Yesterday we were walking home from our friends’ house when we suddenly found ourselves in a dangerous situation. Two guys in two cars were street racing, flying down the street where we were walking at terribly high speeds, racing through intersections without stopping, and doing doughnuts in those intersections. They were driving like insane people, and there we were on the sidewalk a few feet from them as they raced. I was terrified. All I could picture was one or both of their cars going out of control and coming up onto the sidewalk where we walked.
We managed our way through the two blocks where they were doing most of their stunts, and quickly returned to our house. They showed no sign of stopping: people were now coming out of their homes to see what was happening as a result of the horrible sounds of their tires and the clouds of smoke that literally filled entire blocks as they would pass. During this time, I got on our cell phone and dialed 911. I waited on hold for at least five minutes. Finally, after loading the stroller into the garage and getting the kids upstairs, I was able to use our landline and I got right through. The operator put me through to dispatch and they promised to send a patrol car right over.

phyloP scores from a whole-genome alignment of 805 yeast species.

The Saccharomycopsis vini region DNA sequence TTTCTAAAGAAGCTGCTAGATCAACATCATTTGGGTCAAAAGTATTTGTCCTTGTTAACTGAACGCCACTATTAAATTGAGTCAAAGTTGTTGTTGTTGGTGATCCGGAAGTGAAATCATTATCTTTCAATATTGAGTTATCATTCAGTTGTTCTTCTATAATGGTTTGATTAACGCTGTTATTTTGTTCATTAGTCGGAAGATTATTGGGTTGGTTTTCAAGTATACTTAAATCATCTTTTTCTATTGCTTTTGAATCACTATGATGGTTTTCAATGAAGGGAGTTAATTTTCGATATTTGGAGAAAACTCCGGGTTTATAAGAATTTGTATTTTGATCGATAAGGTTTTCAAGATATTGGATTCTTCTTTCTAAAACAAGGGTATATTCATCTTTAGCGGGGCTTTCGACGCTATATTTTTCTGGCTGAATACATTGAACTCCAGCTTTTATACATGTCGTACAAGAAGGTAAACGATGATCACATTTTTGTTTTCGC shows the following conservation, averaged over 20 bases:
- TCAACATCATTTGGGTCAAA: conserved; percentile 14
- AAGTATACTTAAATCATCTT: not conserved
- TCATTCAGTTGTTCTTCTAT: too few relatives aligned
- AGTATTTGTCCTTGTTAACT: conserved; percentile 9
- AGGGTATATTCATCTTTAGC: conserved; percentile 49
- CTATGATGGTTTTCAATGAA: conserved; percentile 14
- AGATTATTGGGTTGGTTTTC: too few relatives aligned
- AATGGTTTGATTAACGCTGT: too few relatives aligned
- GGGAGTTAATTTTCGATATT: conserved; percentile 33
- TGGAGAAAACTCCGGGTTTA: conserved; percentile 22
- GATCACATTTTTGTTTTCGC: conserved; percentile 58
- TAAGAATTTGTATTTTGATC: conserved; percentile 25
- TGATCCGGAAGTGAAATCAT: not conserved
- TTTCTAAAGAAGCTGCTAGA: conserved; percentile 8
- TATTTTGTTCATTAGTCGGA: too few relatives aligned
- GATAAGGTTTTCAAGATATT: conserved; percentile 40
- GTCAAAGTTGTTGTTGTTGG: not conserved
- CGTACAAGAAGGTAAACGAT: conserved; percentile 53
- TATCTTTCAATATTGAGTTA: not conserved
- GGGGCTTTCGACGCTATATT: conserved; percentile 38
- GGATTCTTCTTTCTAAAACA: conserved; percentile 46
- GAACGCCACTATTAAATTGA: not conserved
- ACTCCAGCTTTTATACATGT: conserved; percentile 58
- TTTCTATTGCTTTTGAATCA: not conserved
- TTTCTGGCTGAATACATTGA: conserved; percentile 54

The whole thing freaked me out (Doug and I have also been catching up on 24 this week, so maybe I am a little more tense than normal!). But what has continued to bother me is the fact that a cell phone call to 911 may not be answered, at least not quickly. Whenever I go out and about with the kids here, I am always careful to bring my cell phone with me to have in case a situation arises and I need emergency assistance. What I realized last night is that I am probably better off calling Doug or my sister. It is interesting here to have the layers of what I thought were my “securities” stripped away. First it was the bullet holes in our friends’ second story bedroom (I thought we were safe from street gunfire on the second floor). Now it is access to help in an emergency if I am away from my home.